Probate service ‘now in recovery after management team replaced’, says UK gov

The UK’s Parliamentary Under-Secretary of State for Justice has said that a new management team has been installed in the probate registry as part of a recovery plan to address persistent delays in issuing grants.
Mike Freer, a Member of Parliament, recently addressed a question in parliament, highlighting significant improvements in the recruitment, competence, productivity, and efficiency of call handling in the probate service. According to Freer, the current time frame for granting probate, following the submission of all necessary documents, is approximately 12 weeks.
This comes as HMCTS recently reported the continued probate application delays. For the 27,664 grants of probate issued in October, the average timeline from submission to grant was 15.2 weeks – showing a decrease from September which was 15.4, according to the data. Despite the slight decrease, this is still an increase from the 13.9 weeks recorded in June this year. The data also continues to remain above the 12-month average of 12.5 weeks.
Freer further noted that for the first time in recent months, the number of probate applications processed (disposals) has surpassed the number of new applications received. This surge in processing efficiency comes in the wake of 2023, a year that saw the highest number of probate applications since 2006, adding to the already high volume from the previous two years. To handle this increase, staffing levels have been augmented, and processes have been made more efficient.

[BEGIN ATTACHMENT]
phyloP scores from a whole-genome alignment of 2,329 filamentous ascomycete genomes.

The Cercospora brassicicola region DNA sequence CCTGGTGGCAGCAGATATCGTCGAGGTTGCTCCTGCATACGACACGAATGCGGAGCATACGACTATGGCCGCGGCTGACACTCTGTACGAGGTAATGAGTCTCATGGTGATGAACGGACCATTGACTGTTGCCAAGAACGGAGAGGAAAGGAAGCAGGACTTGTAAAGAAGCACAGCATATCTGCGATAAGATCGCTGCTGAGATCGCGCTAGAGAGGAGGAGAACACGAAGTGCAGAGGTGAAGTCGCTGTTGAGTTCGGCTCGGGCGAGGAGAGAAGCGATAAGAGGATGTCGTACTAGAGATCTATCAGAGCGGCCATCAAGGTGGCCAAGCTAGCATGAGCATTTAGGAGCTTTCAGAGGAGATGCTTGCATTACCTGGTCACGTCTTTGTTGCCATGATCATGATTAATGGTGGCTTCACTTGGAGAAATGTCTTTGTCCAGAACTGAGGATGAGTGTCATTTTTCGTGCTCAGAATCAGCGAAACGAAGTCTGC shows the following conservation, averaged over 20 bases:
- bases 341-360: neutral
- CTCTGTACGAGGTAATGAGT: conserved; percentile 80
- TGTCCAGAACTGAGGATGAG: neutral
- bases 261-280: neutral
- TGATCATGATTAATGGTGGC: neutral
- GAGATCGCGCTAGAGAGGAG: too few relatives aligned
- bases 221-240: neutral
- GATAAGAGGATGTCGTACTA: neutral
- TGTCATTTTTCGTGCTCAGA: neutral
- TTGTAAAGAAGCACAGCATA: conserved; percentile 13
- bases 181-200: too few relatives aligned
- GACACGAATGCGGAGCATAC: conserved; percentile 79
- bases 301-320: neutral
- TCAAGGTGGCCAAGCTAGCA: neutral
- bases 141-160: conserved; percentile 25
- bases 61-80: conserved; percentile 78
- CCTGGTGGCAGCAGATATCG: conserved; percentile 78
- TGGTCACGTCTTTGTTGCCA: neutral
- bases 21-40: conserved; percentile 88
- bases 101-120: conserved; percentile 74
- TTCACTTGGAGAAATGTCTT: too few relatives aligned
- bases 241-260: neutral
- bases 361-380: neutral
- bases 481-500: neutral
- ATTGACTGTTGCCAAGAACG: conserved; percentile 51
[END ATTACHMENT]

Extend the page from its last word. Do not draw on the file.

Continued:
The Institute of Legacy Management has also acknowledged the improvements in the probate service’s productivity since September 2023. They noted a significant reduction in the backlog of cases, approximately 13,000, and highlighted October 2023 for setting a new monthly record in probate processing. The Institute recognised the progress but also emphasised the ongoing challenge of managing the large number of unprocessed estates, which continues to affect bereaved families and charities waiting for probate grants.
Acknowledging that there is more work to be done, the government, through Freer’s comments in parliament, expressed an understanding that the service is not yet at its desired level of efficiency. However, the recent measures introduced are starting to show positive results.
In response to ongoing delays in probate grant issues, the House of Commons Justice Select Committee has initiated an inquiry into the performance of the probate registry. This inquiry aims to gather information on the capacity, resources, and delays within the probate service. It will also assess the impact of digitisation and centralisation efforts, including the effectiveness of the online probate portal. STEP is participating in the consultation, and submissions for evidence are open until January 22nd, 2024.

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